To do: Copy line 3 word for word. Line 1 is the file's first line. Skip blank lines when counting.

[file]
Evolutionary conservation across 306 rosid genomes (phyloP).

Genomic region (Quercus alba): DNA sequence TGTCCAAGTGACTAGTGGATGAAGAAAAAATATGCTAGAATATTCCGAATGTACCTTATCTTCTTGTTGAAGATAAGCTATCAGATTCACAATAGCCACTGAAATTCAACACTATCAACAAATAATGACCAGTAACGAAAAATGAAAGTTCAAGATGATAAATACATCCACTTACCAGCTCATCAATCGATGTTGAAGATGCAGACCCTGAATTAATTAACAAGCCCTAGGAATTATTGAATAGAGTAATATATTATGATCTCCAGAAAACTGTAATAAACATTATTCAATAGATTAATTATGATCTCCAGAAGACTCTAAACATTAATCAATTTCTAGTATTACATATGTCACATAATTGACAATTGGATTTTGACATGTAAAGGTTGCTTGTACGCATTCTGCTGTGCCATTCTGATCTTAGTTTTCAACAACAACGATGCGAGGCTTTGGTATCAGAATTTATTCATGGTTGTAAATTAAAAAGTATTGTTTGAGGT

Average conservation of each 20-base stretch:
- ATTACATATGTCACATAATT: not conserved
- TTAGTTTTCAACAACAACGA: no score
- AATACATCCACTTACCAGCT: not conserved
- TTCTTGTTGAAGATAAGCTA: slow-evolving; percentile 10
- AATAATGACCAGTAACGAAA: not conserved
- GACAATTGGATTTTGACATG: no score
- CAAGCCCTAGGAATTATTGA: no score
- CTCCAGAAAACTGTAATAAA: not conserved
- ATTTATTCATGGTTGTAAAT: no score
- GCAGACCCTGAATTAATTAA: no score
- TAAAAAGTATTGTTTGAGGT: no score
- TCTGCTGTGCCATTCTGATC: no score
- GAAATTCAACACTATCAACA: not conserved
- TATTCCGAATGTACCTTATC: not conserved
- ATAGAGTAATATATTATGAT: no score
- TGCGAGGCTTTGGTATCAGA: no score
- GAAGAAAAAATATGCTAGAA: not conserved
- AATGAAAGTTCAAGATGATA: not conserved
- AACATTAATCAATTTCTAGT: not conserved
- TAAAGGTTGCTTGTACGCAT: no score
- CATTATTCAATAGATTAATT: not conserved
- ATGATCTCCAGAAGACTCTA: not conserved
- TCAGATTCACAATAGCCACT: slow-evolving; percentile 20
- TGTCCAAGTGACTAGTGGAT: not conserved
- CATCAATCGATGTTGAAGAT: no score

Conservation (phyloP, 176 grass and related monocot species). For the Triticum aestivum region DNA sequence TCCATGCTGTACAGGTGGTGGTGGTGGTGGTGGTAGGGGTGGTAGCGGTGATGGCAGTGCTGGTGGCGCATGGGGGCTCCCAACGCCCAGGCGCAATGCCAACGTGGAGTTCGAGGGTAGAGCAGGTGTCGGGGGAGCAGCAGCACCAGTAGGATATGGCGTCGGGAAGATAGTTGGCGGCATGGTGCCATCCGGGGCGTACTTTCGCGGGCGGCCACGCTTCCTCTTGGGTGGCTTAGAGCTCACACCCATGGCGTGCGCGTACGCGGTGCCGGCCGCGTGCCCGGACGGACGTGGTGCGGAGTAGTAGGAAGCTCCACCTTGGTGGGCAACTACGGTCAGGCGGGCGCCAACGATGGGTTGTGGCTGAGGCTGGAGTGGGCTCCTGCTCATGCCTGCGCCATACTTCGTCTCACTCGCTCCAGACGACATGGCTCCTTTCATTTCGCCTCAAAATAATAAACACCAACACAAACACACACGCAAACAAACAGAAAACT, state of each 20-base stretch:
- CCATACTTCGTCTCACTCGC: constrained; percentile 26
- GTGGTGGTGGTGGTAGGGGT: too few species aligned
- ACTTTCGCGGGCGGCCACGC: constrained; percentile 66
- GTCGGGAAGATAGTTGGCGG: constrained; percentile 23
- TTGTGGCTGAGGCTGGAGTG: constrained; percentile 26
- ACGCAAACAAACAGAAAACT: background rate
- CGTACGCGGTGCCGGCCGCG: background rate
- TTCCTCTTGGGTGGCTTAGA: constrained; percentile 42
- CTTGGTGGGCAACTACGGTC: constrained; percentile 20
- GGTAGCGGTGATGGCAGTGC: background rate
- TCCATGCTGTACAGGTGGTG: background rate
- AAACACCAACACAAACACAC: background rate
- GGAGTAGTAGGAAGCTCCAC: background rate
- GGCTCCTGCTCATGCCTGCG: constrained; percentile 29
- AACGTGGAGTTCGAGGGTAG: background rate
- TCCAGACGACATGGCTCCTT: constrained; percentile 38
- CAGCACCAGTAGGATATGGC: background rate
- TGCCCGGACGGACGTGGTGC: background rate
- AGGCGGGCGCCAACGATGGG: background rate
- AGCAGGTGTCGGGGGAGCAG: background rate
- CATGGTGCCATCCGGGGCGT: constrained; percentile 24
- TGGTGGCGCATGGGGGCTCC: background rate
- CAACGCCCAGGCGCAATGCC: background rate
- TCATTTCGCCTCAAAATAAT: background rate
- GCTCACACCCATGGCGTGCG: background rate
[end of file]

Average conservation of each 20-base stretch: